It's sentencing day for a mother and father who pleaded guilty to an unthinkable crime, they let their eight-year-old son die of a curable form of cancer.
"If anybody, anybody, didn't know this kid was sick, they are seriously, seriously disturbed," the judge said.
A Cleveland court heard that Willie Robinson Jr. died a horrible, painful death from a treatable form of cancer known as Hodgkin's lymphoma. The survival rate is around 90%.
A child-cancer doctor spoke in court and said, "I don't think you can put a yardstick to the amount of pain that William Robinson Jr. must have experienced."
But his parents never took him to a doctor. He weighed just 36-pounds when he died. He'd never even been to school.
Monica Hussing and William Robinson claimed they didn't realize how sick Willie was. They were treating him with over-the-counter cold medicine.
The mom claimed they had no money to get Willie medical treatment. Yet prosecutors said the couple found $87 to take a pit bull to the vet for a flea treatment.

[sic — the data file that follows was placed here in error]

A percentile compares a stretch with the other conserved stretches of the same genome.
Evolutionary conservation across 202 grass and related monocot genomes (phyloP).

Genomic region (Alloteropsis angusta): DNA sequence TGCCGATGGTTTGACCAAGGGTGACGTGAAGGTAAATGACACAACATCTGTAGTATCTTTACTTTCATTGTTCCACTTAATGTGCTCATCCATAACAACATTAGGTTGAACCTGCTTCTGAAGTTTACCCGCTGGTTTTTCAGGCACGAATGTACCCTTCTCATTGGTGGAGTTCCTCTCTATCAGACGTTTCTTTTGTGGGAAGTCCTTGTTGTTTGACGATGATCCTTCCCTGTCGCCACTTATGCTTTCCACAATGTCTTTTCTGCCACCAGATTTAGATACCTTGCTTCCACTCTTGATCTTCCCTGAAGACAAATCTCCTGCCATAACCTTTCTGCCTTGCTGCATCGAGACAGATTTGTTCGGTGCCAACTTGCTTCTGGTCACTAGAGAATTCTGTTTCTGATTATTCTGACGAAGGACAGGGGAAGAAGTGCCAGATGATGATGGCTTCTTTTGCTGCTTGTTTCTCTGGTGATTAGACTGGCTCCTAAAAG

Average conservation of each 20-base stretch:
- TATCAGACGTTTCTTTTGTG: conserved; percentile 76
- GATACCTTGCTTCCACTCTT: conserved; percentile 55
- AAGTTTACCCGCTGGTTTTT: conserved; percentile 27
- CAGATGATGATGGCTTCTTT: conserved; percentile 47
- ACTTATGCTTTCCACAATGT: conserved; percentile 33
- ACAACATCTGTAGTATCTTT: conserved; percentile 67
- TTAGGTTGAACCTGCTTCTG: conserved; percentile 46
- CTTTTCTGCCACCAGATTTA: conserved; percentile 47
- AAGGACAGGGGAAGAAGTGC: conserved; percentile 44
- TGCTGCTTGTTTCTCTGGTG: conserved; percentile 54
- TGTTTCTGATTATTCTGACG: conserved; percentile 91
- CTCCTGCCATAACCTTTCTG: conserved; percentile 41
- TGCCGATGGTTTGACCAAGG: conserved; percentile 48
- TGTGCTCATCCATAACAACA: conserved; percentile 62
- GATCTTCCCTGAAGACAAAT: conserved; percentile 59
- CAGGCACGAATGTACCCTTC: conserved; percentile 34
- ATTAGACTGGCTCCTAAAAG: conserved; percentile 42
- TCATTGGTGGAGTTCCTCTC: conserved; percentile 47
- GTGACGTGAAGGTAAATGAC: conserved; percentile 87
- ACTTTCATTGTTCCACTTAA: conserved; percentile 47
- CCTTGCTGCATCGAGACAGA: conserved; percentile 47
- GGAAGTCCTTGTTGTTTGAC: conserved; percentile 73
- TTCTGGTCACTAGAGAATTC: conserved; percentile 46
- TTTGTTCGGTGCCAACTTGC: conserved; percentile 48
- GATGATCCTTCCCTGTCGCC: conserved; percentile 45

Hussing pleaded guilty to attempted involuntary manslaughter last month, as did the boy's father.
Hussing's own sister spoke at the couple's sentencing. As another family member held up a photo of Willie, Sheila Slawinski slammed her sister.
"She knew he was sick and she knew exactly how sick he was," said Slawinski to the court.
INSIDE EDITION sat down with Slawiniski after the courtroom faceoff with her sister.
"They let him lay and die," said Slawinski
The parents, who have four other children together, addressed the judge.
"There's not a day goes by that I don't miss and love my son," said Hussing.
But the judge struggled to contain his anger after seeing a photo of the little boy's emaciated body.
"This picture looks very familiar to me, I've seen it before. I've seen it in pictures from Auschwitz and from the concentration camps," said the judge.
He sentenced both the mother and father to the maximum, eight years. Robinson was led away in handcuffs, followed immediately after by Hussing.
The couple's daughter insisted in an interview with INSIDE EDITION, that the prosecution was an injustice.
"I'm sure if my mom thought for any minute that it was cancer, she would have took him to the hospital. If he had complained we would have took him to the hospital, but he never complained one time about it," said Willie's sister.
Slawinsiki, however, sees things differently.
"No empathy. Not one day did they give him the opportunity to fight for his life," said Slawinski.